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Ploesti

B-24s of the 376th Bomb Group on their airfield near Bengasi, Libya, before taking off for Ploesti, Rumania. (U.S. Air Force photo)

B-24s of the 376th Bomb Group on their airfield near Bengasi, Libya, before taking off for Ploesti, Rumania. (U.S. Air Force photo)

Consolidated B-24s on the Ploesti oil refinery bombing mission. (U.S. Air Force photo)

Consolidated B-24s on the Ploesti oil refinery bombing mission. (U.S. Air Force photo)

Ploesti oil refinery bombing mission. (U.S. Air Force photo)

Ploesti oil refinery bombing mission. (U.S. Air Force photo)

Col. Leon W. Johnson, 44th Bomb Group Commander. (U.S. Air Force photo)

Col. Leon W. Johnson, 44th Bomb Group Commander. (U.S. Air Force photo)

Col. Leon W. Johnson receives the Medal of Honor from Lt. Gen. Devers. (U.S. Air Force photo)

Col. Leon W. Johnson receives the Medal of Honor from Lt. Gen. Devers. (U.S. Air Force photo)

Lt. Col. Addison E. Baker, commander of the 93rd Bomb Group for the Ploesti Mission, Aug. 1, 1943. (U.S. Air Force photo)

Lt. Col. Addison E. Baker, commander of the 93rd Bomb Group for the Ploesti Mission, Aug. 1, 1943. (U.S. Air Force photo)

Col. John R. Kane. (U.S. Air Force photo)

Col. John R. Kane. (U.S. Air Force photo)

B-24 "Hail Columbia" flown by Col. John "Killer" Kane as lead bomber for the 98th Bomb Group on the Ploesti Mission. (U.S. Air Force photo)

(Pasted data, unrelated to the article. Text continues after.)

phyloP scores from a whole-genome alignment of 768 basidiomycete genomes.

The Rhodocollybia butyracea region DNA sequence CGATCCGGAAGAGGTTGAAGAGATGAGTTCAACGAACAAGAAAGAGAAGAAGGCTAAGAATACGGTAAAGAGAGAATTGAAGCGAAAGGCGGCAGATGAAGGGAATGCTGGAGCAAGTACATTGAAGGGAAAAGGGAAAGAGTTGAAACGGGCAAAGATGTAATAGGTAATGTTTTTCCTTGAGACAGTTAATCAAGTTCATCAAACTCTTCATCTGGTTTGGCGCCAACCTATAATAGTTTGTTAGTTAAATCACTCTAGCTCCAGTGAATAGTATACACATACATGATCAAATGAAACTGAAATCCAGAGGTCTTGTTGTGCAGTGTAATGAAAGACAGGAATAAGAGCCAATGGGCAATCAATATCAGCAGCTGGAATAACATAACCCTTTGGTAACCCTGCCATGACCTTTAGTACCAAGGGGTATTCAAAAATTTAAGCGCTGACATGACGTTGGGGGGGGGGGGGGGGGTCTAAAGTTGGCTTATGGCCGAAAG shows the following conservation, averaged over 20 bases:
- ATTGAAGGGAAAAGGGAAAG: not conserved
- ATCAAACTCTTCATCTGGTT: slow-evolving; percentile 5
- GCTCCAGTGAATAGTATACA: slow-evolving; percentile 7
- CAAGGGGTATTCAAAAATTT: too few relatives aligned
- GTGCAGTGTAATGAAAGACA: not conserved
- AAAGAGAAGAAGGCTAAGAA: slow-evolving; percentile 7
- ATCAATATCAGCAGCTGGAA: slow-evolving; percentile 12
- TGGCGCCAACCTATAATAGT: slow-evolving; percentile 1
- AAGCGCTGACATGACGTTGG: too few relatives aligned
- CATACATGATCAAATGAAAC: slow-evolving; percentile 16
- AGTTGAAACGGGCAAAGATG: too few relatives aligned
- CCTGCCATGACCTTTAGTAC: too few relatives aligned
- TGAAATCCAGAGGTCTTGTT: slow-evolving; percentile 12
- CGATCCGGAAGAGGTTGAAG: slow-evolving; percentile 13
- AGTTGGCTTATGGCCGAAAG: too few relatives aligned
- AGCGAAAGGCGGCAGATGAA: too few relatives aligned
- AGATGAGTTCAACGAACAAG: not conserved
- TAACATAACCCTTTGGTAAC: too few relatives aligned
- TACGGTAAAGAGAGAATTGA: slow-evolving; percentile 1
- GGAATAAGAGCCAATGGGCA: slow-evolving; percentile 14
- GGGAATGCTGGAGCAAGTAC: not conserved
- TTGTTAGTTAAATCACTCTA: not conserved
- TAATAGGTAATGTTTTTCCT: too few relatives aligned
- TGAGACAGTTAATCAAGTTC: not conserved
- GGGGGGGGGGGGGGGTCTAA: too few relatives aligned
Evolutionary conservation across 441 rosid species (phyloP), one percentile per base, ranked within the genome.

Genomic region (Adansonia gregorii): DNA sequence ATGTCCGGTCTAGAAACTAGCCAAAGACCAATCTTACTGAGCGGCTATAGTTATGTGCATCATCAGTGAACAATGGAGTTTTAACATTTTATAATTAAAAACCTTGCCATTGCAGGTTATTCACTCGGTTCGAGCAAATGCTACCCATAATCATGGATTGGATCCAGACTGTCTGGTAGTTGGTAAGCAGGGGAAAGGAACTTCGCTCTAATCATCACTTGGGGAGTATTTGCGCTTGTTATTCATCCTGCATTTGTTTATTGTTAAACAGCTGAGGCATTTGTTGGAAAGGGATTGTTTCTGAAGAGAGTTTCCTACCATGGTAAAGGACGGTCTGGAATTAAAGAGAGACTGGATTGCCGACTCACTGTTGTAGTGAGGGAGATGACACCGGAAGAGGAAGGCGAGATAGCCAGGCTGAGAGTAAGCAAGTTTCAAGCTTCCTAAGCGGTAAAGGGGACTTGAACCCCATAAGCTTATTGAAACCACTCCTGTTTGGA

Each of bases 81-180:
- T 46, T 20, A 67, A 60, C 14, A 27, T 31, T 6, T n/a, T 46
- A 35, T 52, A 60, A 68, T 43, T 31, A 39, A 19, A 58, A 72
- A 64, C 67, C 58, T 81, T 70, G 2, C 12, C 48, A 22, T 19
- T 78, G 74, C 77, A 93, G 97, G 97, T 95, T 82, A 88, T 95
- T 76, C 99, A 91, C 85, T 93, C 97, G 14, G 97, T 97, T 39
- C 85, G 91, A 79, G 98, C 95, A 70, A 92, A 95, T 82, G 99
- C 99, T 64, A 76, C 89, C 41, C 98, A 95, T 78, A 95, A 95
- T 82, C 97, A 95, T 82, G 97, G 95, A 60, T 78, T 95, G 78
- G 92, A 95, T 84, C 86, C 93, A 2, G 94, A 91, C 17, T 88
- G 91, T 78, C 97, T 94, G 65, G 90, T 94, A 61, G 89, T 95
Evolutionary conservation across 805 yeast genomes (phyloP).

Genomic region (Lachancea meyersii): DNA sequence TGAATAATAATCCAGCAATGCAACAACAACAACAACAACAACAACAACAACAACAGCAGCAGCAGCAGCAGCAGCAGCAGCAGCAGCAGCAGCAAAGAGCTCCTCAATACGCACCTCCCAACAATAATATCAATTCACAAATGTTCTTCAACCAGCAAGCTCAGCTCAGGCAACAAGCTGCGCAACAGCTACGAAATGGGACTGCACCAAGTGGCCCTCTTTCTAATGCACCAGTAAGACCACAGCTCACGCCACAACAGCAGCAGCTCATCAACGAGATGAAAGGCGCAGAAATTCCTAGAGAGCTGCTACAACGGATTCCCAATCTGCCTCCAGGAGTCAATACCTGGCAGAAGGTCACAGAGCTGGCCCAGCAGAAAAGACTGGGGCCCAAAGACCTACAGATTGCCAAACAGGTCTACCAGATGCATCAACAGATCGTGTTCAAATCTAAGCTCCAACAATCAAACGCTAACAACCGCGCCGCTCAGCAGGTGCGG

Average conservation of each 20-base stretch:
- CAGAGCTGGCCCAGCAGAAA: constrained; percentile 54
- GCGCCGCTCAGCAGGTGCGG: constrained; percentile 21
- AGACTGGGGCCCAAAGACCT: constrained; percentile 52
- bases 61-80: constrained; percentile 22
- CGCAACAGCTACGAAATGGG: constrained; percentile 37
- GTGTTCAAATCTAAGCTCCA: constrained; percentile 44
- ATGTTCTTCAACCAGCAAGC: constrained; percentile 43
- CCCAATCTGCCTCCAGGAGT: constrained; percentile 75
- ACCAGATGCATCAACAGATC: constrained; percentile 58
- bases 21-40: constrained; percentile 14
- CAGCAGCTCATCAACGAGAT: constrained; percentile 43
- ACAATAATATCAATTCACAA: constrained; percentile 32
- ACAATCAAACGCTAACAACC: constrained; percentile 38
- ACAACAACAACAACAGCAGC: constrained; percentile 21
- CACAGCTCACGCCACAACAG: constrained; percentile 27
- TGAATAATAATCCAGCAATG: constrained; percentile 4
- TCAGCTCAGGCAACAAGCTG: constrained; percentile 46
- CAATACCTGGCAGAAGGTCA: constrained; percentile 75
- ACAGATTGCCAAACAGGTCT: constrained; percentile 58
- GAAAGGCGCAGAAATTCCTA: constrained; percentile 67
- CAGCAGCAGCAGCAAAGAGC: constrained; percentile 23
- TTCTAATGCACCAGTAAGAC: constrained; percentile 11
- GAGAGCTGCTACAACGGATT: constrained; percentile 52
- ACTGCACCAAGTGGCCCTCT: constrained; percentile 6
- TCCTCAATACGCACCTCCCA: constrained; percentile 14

B-24 "Hail Columbia" flown by Col. John "Killer" Kane as lead bomber for the 98th Bomb Group on the Ploesti Mission. (U.S. Air Force photo)

Maj. John L. Jerstad. (U.S. Air Force photo)

Maj. John L. Jerstad. (U.S. Air Force photo)

2nd Lt. Lloyd H. Hughes. (U.S. Air Force photo)
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2nd Lt. Lloyd H. Hughes. (U.S. Air Force photo)


While Allied and Axis forces were battling in Sicily, the USAAF staged one of the war's most daring heavy bomber raids. The target was the Ploesti oil fields in Rumania, estimated to be supplying 60 percent of Germany's crude oil requirements.

Shortly after dawn on Aug. 1, 1943, USAAF B-24s took off from bases in Libya and headed northward toward the heavily defended target, deep inside enemy territory a thousand miles away. Over Bulgaria, clouds broke up the B-24 formations and the bombing elements became widely separated. Tracked by German radar, which alerted Rumanian defenses, the B-24s arrived over the target at treetop height without the planned element of surprise.

Despite intense defensive fire from the ground and from the Axis planes, the AAF pressed the attack. In the confusion of battle, some B-24s made bombing runs through heavy smoke over targets that had already been attacked and were caught in the bursts of delayed action bombs dropped several minutes previously. Although overall damage to the target was heavy, the cost was high. Of 177 planes and 1,726 men who took off on the mission, 54 planes and 532 men failed to return.

Click on the following links for more information about the Ploesti mission.

Uniforms from Ploesti Mission
Ploesti Mission Details
Field Order No. 58

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Find Out More
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Related Fact Sheets
Consolidated B-24D Liberator
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Other Resources
USAF Historical Study No. 103: Ploesti Mission of Aug. 1, 1943 (Provided by AFHRA)
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